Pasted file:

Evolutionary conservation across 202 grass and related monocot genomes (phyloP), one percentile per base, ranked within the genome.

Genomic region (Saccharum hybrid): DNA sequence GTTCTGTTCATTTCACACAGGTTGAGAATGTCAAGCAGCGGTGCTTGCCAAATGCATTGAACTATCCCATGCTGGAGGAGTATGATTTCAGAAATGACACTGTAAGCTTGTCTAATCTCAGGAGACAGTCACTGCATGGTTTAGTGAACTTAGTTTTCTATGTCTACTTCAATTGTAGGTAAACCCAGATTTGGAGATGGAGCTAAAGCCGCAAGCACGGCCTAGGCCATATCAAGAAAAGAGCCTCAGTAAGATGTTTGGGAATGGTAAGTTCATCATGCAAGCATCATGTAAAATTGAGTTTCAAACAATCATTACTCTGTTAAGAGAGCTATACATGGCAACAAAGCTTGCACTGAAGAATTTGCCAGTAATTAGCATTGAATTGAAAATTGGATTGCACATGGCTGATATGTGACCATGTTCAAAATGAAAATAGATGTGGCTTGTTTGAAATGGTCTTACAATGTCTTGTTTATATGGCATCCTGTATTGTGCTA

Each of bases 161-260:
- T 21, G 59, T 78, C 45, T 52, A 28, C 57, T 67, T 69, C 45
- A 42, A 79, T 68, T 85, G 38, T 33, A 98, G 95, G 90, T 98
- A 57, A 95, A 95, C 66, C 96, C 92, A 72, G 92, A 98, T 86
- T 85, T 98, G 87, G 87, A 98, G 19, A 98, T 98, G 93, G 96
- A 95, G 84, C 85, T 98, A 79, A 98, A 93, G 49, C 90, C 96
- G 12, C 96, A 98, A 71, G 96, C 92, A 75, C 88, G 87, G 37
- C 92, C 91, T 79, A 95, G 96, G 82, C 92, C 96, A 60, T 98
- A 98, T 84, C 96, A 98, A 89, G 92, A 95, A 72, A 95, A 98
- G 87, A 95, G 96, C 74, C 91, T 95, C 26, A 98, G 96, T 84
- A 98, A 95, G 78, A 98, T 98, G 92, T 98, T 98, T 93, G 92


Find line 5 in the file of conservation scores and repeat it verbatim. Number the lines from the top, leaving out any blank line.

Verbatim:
- A 42, A 79, T 68, T 85, G 38, T 33, A 98, G 95, G 90, T 98